But while smaller advice businesses may be able to weather the rising bills and waning revenues, warning bells have been sounded that costs will ultimately be passed to clients, which could widen the advice gap.
Joanna Leyden, director at Monument Financial, said: “The rising costs of PII and FCA fees will undoubtedly affect the cost of advice for consumers.
“Both represent a failure of the regulator to effectively police the industry and will ultimately mean that the objective to plug the advice gap for lower net worth clients will become impossible.”
Adviser shock over bills
Philip Hanley, director at Philip James Financial Services, warned advisers had been left “open-mouthed” at the latest regulatory bills, with his own rising by 85 per cent to £26,291 this year.
Mr Hanley said: “Talking to other advisers, a number are saying that being directly authorised is ‘becoming ridiculous with ever increasing costs’, and feel that the FCA would prefer to regulate a few big firms rather than thousands of small practices.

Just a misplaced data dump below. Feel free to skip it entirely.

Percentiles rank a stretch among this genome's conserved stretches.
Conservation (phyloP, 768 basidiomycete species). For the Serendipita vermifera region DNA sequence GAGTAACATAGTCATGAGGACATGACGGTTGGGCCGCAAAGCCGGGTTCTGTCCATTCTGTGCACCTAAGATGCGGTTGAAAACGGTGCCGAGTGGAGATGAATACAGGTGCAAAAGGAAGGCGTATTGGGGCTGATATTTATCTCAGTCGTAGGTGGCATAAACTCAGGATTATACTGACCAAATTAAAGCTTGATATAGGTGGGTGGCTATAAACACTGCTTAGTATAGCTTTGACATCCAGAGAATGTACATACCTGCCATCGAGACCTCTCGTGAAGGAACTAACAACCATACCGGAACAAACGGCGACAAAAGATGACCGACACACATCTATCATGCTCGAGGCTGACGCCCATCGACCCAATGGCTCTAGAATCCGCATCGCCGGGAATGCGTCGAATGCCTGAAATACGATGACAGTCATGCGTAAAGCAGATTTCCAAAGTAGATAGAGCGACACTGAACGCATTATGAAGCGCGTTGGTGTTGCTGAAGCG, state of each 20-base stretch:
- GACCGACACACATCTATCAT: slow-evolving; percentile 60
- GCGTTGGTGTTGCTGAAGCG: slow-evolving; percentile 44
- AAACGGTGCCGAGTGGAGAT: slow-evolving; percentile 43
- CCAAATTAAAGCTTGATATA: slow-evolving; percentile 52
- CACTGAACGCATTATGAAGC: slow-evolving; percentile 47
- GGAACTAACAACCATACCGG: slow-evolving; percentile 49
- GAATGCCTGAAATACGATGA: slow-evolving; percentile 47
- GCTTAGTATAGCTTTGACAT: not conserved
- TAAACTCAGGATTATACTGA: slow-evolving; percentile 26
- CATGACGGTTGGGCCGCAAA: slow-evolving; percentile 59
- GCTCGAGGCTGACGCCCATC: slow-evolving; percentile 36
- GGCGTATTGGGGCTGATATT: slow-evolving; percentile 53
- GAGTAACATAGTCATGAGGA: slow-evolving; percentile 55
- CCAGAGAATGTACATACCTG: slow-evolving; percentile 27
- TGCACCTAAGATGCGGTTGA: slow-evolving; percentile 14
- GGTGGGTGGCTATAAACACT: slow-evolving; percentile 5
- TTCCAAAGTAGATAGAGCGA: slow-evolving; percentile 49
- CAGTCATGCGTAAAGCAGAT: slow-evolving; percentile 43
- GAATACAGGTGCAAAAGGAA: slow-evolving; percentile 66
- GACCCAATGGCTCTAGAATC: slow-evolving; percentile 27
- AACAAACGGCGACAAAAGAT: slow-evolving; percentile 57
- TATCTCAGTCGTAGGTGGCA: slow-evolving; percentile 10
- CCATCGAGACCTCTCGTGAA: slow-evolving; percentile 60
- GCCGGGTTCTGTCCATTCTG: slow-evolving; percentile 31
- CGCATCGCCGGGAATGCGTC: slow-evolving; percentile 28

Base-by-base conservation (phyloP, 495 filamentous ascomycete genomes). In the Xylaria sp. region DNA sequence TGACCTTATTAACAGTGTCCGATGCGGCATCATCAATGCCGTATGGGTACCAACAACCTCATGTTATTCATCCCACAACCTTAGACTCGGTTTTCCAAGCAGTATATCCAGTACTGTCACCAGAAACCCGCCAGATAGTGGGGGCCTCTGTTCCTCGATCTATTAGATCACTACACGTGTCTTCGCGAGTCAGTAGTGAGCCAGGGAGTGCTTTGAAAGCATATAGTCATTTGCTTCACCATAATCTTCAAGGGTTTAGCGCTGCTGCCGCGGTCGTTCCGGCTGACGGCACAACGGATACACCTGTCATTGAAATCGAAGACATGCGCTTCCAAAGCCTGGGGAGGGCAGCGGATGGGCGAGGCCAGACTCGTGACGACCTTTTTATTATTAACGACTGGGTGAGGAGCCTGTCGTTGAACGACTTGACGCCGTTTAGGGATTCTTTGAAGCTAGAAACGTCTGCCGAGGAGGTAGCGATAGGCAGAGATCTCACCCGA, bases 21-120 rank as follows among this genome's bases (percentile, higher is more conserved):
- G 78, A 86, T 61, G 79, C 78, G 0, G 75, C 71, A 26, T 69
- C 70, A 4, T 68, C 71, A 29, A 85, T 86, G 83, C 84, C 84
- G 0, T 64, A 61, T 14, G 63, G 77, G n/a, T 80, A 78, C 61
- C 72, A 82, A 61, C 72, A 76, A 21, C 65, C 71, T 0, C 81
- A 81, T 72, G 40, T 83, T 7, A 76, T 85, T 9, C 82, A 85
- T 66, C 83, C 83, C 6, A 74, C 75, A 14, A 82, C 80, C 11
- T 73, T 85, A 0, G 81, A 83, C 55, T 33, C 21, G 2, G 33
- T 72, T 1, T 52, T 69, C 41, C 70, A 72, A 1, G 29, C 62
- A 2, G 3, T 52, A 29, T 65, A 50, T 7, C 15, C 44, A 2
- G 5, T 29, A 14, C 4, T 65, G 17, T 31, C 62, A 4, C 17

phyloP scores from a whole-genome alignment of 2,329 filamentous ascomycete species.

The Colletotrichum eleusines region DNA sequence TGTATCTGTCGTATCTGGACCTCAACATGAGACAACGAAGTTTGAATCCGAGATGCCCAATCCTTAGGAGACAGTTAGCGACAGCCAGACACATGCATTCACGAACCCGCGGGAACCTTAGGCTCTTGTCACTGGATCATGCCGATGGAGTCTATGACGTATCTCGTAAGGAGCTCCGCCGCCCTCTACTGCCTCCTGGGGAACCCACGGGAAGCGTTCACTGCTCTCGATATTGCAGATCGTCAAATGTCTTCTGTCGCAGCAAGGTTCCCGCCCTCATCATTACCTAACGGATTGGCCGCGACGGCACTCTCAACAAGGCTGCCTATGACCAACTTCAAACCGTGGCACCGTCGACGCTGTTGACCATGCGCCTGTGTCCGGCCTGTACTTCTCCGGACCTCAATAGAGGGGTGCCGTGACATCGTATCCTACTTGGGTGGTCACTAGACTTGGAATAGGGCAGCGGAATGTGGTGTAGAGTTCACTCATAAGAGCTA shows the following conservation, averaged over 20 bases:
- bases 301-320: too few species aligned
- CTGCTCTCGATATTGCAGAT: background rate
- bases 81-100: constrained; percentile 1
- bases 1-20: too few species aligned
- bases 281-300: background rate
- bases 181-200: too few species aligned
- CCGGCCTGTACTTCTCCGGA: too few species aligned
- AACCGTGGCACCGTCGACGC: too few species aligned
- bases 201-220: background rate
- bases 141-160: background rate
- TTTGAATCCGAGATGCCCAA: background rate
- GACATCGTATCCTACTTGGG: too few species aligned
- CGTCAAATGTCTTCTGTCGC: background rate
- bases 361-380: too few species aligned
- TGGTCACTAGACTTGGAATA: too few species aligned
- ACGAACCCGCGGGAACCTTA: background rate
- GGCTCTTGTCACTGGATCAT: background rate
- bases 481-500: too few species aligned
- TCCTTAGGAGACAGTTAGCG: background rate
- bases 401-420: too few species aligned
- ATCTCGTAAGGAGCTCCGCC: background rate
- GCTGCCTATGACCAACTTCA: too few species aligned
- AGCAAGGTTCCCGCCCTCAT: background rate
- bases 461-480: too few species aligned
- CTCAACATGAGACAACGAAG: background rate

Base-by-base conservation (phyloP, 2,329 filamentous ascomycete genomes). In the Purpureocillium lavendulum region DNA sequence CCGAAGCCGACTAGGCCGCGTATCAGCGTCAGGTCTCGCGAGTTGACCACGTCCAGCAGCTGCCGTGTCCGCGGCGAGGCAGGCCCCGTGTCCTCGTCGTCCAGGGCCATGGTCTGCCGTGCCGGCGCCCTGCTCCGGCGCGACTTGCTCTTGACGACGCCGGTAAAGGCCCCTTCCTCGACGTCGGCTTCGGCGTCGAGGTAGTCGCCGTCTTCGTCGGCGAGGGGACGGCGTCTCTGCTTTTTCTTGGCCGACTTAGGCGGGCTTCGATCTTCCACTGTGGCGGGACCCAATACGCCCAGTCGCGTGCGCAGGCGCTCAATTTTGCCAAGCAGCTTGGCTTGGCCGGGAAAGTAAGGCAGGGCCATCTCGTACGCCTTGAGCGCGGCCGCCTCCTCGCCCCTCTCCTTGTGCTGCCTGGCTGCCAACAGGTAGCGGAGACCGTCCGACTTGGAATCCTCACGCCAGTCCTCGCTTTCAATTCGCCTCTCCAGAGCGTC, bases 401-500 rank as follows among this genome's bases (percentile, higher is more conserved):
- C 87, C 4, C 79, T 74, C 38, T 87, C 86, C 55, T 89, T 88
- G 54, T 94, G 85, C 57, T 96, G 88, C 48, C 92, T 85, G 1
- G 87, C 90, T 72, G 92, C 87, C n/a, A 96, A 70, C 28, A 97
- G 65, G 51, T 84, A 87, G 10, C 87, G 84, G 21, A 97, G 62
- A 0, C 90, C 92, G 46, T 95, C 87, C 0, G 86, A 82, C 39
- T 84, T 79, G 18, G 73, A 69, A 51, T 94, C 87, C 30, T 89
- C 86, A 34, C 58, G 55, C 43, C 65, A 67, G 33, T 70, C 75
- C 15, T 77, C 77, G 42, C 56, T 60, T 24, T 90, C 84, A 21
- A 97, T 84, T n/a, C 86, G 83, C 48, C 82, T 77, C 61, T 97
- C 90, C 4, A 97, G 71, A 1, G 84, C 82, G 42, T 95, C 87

“The FCA’s [retail mediation activities return] figures, however, show that the large firm model doesn’t work, with those with over 50 advisers loss-making.”
Scott Stevens, director of adviser recruitment and acquisition at Quilter Financial Planning, said the advice industry had shown itself to be “incredibly adaptable” and advisers that transformed their businesses had emerged stronger for it.
Mr Stevens added: “The financial planning industry is a patchwork of local companies that are deeply rooted in their communities.
“This is a critical part of many firms’ DNA, but small businesses also face challenges and will need extra support when confronted with challenging trading environments.”
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